The Effect of Technology on a New Generation
Technology is an ever-changing field. Most recently, Apple came out with iPhone 8 and X. These devices are now capable of face recognition and wireless charging. What impact will this technology have on generations to come?
Kids are beginning to use technology as often as high school students and even adults. There is no escaping technology; society needs to learn how to use it in a way that is beneficial to learning and development such as interactive learning games.
“Children aged 5-16 years old spend an average of six and a half hours a day in front of a screen compared with around three hours in 1995,” according to market research firm Childwise.
With the internet, kids have access to almost anything in a matter of seconds. This is potentially both beneficial and dangerous. Technology is being used around the world in classrooms, but its benefits are questionable. According to Survey Monkey Audience, “44% said technology neither improved nor declined their grades. 33% said grades are somewhat better, and 15% said grades are much better.”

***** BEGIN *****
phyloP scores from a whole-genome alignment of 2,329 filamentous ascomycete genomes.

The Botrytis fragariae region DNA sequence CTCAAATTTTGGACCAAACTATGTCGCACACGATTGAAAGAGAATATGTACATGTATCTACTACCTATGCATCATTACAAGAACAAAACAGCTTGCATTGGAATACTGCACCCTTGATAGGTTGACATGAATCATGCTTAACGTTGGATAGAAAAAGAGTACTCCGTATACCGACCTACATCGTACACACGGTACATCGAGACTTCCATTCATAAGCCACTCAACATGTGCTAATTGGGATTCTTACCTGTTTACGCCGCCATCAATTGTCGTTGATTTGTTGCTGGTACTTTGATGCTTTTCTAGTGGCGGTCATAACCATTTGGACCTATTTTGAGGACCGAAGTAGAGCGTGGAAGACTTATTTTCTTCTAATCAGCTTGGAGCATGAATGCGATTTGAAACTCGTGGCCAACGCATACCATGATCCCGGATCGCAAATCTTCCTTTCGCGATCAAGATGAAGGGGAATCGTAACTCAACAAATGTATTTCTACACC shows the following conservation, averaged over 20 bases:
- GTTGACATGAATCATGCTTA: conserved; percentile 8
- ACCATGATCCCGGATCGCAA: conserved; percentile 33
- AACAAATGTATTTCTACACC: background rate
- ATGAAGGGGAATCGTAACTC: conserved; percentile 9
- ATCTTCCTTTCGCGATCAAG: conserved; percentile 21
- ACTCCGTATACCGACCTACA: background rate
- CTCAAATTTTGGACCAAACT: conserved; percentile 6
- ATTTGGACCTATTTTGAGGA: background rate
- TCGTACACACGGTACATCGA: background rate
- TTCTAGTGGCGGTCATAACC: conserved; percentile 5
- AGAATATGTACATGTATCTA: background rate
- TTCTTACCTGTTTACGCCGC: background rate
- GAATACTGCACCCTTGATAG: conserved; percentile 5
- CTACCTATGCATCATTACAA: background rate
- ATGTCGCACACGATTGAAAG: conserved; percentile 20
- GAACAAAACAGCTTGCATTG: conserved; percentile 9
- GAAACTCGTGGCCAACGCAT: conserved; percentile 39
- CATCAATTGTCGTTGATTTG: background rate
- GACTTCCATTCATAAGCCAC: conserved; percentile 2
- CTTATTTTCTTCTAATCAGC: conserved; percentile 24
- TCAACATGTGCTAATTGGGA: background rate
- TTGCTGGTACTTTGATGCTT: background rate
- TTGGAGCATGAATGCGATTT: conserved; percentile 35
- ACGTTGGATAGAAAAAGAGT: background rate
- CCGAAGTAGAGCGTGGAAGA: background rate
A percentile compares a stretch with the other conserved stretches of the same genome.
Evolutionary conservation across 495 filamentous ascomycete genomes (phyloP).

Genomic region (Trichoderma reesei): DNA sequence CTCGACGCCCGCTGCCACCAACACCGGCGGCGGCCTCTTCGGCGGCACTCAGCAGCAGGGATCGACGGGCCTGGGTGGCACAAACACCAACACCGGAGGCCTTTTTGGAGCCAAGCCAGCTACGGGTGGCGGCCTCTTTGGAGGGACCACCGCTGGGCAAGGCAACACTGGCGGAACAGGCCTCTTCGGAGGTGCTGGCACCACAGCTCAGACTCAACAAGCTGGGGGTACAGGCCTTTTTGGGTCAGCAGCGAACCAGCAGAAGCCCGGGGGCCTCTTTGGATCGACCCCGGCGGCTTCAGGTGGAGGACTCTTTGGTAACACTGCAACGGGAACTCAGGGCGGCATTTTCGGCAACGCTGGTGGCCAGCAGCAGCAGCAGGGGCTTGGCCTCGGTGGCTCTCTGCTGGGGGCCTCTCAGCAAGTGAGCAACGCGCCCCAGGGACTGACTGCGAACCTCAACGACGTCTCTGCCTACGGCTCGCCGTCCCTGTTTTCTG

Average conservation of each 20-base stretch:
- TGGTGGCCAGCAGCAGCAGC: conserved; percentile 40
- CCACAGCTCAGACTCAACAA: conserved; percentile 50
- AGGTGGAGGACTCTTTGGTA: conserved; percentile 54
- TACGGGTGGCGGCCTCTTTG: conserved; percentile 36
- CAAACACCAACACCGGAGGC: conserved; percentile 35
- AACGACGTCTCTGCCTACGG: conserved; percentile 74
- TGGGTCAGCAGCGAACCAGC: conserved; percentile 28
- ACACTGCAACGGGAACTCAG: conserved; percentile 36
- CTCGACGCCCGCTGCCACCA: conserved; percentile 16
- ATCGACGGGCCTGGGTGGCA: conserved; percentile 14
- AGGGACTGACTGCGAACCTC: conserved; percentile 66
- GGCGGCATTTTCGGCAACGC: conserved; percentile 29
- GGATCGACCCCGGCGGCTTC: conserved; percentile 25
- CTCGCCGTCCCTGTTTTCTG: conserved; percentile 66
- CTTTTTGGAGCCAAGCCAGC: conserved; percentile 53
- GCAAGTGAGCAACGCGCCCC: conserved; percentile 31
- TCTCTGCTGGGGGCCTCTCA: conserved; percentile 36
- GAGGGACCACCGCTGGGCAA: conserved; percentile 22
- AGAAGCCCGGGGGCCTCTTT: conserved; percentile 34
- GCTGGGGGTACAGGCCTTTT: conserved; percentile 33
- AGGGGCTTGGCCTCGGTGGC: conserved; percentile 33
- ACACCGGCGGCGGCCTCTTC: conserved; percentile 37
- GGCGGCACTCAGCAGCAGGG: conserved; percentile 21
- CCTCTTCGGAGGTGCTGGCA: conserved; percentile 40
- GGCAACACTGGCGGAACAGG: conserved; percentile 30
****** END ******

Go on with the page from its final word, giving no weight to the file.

More people choose to have conversations online through text message, Snapchat or Facetime. In most instances, technology is used to express feelings without actually confronting the person. This creates a social barrier and lack of real-world connection.
“Technology is one of those things that you have to use it in the correct way to be successful… it’s honestly changed my life in so many ways but too much can be harmful,” Dunbar freshman Anna Cason said.
While technology plays a crucial role in our everyday lives, limiting it can also have a positive effect. Technology is widely used around the world and will continue to improve. From every text message sent to every phone call made, technology will remain a priority in our lives.
“Technology has changed the way I live…I wouldn’t be able to communicate with family in other states or catch up with my friends. My best friend lives in another state and its hard on me because I can’t see her every day. But now I have the power to Facetime or Skype her and it’s like she never left,” Dunbar freshman Emily Spores said.